Elmgreen & Dragset interview: 'Every show is about our own neuroses'

All is not what it seems this week at the V&A, as we discover from Scandinavian duo Michael Elmgreen and Ingar Dragset

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  • © Rob Greig

  • © Rob Greig

  • © Rob Greig

  • © Rob Greig

  • © Rob Greig

  • © Rob Greig

  • © Rob Greig

  • © Rob Greig

  • © Rob Greig

  • © Rob Greig

  • © Rob Greig

  • © Rob Greig

  • © Rob Greig

  • © Rob Greig

© Rob Greig


With their immersive installations that transform familiar situations into unsettling scenarios, Michael Elmgreen and Ingar Dragset have great fun challenging what we assume to be true. You’ll know them for their ginormous sculpture of a boy on a rocking horse, which graced the Fourth Plinth in Trafalgar Square earlier this year. But they’ve also designed the home of a dead art collector (at the 2009 Venice Biennale) and built a locked-up Prada store in a remote part of Texas.

Their latest creation is the luxurious home of an elderly architect, Norman Swann – a fictional character who never quite lived up to his potential. The duo have converted the V&A’s once run-down Textile Galleries into five rooms which ooze character and opulence. They’ve filled them with items from the V&A collection, sourced pieces from markets and included elements from previous projects, like a cracked dining table. The result is a strange, posh home in which you’re invited to snoop around, aided by a script devised by the artists, and draw your own conclusions.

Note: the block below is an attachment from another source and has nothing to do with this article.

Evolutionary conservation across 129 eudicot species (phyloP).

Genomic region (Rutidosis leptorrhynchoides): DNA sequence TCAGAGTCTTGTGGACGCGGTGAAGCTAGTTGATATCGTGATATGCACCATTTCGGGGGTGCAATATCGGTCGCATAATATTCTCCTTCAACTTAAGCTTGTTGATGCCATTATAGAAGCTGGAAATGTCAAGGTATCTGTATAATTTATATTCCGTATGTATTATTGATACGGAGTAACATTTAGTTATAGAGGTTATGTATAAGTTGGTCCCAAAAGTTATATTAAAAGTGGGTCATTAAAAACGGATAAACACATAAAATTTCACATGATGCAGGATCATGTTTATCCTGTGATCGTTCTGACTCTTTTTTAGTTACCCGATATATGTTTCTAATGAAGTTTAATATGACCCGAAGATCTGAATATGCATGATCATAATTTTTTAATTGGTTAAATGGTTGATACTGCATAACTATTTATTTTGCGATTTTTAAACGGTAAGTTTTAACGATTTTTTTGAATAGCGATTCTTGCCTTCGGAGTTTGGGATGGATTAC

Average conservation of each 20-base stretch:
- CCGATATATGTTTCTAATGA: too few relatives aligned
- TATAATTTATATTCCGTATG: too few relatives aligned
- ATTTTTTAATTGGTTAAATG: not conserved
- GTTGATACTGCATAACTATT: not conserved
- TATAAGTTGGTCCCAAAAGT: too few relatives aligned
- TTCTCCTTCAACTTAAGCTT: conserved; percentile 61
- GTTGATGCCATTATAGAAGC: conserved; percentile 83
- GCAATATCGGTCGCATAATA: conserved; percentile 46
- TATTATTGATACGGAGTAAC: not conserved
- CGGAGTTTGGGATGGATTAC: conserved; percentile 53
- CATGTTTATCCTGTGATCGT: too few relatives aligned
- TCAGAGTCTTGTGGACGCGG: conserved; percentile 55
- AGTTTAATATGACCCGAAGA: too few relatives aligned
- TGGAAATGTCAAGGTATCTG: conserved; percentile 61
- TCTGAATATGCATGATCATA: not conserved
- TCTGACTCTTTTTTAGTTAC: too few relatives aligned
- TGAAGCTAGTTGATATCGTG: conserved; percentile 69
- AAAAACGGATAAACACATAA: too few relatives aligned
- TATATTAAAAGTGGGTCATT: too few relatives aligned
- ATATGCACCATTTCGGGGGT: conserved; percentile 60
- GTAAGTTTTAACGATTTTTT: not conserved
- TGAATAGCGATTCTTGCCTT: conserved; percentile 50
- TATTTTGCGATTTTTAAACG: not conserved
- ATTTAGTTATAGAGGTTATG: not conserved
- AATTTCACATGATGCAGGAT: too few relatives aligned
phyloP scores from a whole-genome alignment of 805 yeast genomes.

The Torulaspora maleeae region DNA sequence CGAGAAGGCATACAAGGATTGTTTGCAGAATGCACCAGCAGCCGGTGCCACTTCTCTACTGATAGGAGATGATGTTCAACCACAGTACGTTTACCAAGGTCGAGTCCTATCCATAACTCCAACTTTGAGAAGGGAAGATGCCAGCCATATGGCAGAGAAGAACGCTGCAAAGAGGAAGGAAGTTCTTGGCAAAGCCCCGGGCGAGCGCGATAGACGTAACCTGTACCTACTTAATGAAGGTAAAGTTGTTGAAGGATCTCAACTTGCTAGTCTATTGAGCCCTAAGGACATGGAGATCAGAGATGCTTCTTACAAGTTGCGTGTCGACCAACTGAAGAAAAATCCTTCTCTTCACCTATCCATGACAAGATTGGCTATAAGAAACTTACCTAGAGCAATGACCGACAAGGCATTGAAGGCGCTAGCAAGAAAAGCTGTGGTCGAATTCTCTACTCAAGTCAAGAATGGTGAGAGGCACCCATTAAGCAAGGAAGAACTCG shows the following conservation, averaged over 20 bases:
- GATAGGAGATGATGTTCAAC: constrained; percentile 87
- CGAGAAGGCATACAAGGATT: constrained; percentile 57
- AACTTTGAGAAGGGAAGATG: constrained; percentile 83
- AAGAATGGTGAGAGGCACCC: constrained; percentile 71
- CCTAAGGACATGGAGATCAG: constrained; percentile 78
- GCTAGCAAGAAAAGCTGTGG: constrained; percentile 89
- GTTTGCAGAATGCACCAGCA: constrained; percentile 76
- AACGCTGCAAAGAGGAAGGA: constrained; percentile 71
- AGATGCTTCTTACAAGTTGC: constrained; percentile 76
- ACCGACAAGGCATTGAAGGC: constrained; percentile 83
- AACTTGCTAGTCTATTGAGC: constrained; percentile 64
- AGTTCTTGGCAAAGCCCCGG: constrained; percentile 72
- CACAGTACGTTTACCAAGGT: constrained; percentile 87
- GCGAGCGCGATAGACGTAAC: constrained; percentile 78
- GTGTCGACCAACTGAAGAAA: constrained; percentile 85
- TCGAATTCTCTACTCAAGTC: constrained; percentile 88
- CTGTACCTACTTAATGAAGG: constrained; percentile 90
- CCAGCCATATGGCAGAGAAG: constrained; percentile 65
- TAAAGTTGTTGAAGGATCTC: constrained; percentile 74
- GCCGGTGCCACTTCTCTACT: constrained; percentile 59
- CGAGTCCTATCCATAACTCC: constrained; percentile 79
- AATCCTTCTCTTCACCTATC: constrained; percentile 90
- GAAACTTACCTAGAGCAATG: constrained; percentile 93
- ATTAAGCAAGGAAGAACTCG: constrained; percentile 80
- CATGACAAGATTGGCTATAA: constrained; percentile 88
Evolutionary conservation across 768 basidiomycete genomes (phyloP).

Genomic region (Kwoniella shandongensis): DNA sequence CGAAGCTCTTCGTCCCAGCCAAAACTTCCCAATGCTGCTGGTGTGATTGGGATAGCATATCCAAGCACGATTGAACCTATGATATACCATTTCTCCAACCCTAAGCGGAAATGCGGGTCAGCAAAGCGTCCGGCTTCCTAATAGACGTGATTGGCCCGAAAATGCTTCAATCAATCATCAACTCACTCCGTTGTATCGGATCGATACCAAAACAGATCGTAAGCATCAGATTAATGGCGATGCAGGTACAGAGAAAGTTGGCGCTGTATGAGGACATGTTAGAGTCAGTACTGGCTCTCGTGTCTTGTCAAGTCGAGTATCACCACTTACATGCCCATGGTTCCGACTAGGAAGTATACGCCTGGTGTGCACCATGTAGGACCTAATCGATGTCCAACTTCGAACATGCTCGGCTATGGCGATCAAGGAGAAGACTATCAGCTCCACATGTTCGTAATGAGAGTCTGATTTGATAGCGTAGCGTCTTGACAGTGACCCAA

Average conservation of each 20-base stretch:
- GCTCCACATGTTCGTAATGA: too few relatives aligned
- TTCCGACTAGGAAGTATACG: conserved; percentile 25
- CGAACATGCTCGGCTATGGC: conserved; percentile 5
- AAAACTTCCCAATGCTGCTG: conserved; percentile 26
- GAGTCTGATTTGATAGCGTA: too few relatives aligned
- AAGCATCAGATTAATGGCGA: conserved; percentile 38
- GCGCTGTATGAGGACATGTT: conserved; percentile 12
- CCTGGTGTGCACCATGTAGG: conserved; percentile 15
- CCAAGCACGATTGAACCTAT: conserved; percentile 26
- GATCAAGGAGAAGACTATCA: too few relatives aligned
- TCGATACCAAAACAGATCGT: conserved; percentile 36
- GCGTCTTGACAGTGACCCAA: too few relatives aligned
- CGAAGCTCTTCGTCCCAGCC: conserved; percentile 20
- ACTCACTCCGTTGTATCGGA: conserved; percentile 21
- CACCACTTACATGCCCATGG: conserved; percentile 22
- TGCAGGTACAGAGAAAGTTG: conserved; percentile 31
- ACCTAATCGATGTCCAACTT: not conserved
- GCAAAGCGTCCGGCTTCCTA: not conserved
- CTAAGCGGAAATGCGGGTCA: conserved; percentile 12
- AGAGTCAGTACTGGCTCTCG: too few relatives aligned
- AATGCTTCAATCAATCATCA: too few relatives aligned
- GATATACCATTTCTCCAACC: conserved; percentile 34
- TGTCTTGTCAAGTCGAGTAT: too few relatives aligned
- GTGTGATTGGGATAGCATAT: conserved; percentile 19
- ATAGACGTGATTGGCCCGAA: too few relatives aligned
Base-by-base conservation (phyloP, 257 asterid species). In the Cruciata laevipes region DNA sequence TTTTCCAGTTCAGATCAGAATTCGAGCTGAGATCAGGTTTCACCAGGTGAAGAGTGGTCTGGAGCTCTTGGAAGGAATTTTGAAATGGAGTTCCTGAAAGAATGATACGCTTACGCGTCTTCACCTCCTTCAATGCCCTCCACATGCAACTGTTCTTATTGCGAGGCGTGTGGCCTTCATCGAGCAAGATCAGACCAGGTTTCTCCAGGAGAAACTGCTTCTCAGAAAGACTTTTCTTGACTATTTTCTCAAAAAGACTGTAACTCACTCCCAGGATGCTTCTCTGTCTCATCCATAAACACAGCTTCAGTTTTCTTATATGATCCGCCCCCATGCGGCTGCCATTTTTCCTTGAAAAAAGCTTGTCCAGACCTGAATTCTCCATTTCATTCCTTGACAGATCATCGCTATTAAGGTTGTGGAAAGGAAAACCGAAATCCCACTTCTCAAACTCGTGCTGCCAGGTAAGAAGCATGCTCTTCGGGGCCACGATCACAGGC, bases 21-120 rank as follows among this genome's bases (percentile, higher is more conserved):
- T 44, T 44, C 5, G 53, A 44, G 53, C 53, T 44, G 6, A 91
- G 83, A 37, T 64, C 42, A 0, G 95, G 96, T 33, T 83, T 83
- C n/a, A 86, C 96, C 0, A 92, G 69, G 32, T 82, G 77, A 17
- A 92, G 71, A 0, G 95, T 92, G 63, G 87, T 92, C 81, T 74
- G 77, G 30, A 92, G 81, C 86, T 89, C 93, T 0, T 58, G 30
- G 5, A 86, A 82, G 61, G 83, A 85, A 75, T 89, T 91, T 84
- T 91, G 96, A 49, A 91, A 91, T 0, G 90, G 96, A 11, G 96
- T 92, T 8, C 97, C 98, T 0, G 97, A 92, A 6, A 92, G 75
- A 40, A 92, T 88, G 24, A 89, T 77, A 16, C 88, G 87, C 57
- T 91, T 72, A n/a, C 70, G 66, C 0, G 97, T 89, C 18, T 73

© Rob Greig


What inspired you to create Norman Swann’s apartment?
Michael ‘The space. Because these galleries had been closed for eight years, they looked quite scruffy and we imagined that someone had been living here all this time, squatting or something.’
Ingar ‘You’ll notice that we’ve kept the water damage and dirt in the corners, all the things you’re not suppose to see.’

Why did you decide to make Norman a failed architect?
Michael ‘Architects build our cities, they control how we live. They direct our everyday routine, so it’s quite interesting to describe the life of someone who failed to do that.’
Ingar ‘Norman is weighed down by secrets and lies. Basically, you could say they’ve ruined his life.’

You’ve created a script for visitors. Can you dip in and out of the story or do you need to read all of it?

Ingar ‘If you want, you can make up your own story from what you find – like the unpaid bills.’

© Rob Greig


You’re encouraged to interact with the artworks, which is unusual in a museum…
Michael ‘I find it a big turn-off when there are small labels and alarms all over the place. Most of these objects were never designed to be in a museum, so it’s more true to their character to show them in this way.’

What’s with all the animal motifs?

Michael ‘There are horses. The British love their horses, dont they? Then we have two vultures. We always include a vulture in our shows. We call it “the critic” – he’s giving us the worst appraisal so we don’t get sad if we get a bad review.’

Is the exhibition really about your own anxieties, then?
Ingar ‘The characters we create are always partly representations of ourselves. Every show is about our own affairs and our own neuroses.’

See the exhibition

Exclusive Elmgreen and Dragset video interview

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We bed the Scandinavian duo ahead of their new V&A exhibition and get an exclusive peek inside the home of their latest creation, Norman Swann, an elusive architect


Watch our exclusive video interview with Elmgreen & Dragset


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Watch our Elgreen & Dragset video interview

We bed the Scandinavian duo ahead of their new V&A exhibition and get an exclusive peek inside the home of their latest creation, Norman Swann, an elusive architect
Watch the video

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